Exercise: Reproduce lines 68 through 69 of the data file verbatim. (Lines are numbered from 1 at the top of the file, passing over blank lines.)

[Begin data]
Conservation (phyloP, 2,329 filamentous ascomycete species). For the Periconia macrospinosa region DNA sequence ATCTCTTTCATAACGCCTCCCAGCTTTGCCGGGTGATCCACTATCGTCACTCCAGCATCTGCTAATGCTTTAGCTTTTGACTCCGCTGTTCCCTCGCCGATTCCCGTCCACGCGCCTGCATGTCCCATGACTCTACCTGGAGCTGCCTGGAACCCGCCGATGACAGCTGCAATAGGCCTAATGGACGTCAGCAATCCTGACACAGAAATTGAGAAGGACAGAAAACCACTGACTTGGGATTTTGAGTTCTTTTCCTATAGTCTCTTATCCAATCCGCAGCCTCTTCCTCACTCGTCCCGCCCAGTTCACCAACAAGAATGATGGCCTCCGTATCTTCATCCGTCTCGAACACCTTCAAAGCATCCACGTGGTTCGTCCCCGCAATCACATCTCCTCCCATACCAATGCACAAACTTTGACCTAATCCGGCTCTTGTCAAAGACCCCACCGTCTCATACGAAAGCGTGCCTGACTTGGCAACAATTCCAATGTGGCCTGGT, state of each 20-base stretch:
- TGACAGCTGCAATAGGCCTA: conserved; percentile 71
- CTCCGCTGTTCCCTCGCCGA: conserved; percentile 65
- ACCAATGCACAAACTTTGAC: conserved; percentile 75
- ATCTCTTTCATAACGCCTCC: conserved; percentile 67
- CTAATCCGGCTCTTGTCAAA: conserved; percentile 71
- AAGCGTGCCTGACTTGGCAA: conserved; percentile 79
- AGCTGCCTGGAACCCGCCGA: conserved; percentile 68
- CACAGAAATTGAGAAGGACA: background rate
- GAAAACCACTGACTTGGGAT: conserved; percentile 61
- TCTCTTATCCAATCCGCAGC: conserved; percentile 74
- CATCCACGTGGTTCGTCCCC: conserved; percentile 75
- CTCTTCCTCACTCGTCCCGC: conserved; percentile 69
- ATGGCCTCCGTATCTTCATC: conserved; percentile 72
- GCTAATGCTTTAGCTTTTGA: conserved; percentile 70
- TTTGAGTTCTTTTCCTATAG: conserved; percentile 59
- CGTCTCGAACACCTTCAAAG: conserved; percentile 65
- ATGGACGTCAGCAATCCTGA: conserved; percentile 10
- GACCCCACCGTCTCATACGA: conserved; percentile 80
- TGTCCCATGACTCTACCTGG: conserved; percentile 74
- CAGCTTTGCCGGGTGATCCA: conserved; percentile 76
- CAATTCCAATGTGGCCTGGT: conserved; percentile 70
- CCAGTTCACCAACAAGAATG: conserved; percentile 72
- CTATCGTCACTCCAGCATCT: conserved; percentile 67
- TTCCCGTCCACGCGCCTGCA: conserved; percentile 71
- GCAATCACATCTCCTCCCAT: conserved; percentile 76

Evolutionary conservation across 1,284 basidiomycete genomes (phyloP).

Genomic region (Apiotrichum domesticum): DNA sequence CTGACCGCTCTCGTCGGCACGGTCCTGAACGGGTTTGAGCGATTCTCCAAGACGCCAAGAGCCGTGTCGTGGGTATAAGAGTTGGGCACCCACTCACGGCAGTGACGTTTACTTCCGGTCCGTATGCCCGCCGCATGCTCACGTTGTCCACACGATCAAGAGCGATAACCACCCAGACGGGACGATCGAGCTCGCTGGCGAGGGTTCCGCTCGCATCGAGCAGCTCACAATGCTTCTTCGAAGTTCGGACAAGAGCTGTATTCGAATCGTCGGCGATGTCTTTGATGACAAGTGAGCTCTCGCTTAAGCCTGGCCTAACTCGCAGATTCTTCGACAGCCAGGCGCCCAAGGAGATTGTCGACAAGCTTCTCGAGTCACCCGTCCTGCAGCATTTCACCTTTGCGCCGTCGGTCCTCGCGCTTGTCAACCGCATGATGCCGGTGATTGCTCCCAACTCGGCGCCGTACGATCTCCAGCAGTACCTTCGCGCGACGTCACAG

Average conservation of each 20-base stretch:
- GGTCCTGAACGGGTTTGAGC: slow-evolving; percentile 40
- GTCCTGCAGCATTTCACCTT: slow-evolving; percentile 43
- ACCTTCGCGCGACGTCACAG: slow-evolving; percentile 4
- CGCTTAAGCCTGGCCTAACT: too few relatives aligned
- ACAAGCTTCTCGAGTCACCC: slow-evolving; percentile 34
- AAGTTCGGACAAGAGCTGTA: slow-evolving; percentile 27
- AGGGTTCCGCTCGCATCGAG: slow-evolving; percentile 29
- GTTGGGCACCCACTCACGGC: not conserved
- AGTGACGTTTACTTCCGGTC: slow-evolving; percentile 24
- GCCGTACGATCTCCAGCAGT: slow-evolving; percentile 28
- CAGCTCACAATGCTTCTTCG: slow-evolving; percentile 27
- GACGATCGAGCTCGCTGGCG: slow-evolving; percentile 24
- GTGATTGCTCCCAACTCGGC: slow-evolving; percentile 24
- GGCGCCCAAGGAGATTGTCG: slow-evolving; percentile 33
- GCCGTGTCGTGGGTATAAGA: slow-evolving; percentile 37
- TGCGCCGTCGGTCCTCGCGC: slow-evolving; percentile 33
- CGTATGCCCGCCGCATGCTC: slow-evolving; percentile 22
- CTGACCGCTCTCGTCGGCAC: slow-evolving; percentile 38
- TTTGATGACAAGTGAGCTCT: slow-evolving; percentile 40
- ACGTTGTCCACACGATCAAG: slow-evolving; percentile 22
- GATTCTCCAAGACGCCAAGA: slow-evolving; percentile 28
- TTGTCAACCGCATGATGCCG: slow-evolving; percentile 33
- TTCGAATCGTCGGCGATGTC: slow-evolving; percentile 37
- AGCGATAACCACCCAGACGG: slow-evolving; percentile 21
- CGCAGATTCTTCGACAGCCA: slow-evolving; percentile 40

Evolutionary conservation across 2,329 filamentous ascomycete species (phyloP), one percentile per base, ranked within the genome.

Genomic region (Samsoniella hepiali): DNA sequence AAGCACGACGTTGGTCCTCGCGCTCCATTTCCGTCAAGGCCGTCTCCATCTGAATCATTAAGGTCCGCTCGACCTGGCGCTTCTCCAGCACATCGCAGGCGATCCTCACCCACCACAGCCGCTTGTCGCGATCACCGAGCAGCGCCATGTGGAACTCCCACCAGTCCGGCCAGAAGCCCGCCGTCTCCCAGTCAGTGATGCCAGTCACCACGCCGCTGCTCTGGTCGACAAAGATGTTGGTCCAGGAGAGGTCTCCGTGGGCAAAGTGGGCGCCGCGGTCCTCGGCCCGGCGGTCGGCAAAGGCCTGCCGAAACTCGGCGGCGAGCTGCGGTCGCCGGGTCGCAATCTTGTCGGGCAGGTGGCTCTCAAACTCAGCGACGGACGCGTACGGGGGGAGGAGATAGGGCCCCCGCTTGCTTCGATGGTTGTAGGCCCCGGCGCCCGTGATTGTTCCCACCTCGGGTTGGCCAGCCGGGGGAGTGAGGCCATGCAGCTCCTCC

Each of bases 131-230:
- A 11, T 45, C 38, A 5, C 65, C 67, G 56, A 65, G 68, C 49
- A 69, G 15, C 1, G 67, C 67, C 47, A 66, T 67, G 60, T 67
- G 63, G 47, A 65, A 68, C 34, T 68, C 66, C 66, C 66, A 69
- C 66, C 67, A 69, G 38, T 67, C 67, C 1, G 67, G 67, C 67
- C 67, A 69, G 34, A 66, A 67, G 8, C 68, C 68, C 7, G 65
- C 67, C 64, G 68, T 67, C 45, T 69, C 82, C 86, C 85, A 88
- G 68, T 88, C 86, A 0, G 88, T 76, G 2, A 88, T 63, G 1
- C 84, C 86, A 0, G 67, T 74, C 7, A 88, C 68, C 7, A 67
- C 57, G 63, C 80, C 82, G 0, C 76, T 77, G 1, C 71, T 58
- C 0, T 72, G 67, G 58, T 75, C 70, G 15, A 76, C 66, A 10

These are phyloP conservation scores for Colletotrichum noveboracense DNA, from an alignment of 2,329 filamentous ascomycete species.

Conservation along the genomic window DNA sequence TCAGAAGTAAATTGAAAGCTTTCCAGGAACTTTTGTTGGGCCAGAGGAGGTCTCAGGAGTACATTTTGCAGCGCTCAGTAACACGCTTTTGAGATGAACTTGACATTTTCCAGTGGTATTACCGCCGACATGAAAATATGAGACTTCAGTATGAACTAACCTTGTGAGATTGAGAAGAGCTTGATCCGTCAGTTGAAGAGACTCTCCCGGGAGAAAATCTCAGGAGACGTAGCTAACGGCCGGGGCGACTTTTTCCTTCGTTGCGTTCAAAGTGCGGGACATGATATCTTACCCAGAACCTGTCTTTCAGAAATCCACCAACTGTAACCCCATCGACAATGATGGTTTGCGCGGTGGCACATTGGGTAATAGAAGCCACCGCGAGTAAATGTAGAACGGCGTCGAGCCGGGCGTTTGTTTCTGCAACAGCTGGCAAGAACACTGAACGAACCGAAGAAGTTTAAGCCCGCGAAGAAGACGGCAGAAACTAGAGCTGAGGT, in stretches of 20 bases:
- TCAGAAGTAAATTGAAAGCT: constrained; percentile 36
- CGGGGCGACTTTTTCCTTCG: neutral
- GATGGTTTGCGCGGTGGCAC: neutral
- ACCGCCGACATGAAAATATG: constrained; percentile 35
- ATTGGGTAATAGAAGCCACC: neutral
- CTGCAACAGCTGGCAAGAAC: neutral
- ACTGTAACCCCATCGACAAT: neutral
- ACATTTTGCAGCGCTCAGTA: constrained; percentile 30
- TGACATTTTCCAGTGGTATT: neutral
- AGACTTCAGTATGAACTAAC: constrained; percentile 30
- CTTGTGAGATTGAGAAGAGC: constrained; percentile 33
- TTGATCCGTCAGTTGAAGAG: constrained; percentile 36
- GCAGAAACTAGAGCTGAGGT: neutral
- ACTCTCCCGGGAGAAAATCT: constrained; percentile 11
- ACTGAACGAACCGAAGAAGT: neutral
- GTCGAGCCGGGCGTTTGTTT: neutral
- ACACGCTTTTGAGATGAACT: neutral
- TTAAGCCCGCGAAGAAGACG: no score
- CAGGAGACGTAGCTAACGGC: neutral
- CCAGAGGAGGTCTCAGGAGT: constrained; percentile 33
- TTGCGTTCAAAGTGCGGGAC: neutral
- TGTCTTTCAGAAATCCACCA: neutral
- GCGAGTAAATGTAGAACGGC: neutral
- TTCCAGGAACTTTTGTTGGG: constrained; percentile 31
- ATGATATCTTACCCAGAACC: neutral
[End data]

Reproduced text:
These are phyloP conservation scores for Colletotrichum noveboracense DNA, from an alignment of 2,329 filamentous ascomycete species.

Conservation along the genomic window DNA sequence TCAGAAGTAAATTGAAAGCTTTCCAGGAACTTTTGTTGGGCCAGAGGAGGTCTCAGGAGTACATTTTGCAGCGCTCAGTAACACGCTTTTGAGATGAACTTGACATTTTCCAGTGGTATTACCGCCGACATGAAAATATGAGACTTCAGTATGAACTAACCTTGTGAGATTGAGAAGAGCTTGATCCGTCAGTTGAAGAGACTCTCCCGGGAGAAAATCTCAGGAGACGTAGCTAACGGCCGGGGCGACTTTTTCCTTCGTTGCGTTCAAAGTGCGGGACATGATATCTTACCCAGAACCTGTCTTTCAGAAATCCACCAACTGTAACCCCATCGACAATGATGGTTTGCGCGGTGGCACATTGGGTAATAGAAGCCACCGCGAGTAAATGTAGAACGGCGTCGAGCCGGGCGTTTGTTTCTGCAACAGCTGGCAAGAACACTGAACGAACCGAAGAAGTTTAAGCCCGCGAAGAAGACGGCAGAAACTAGAGCTGAGGT, in stretches of 20 bases: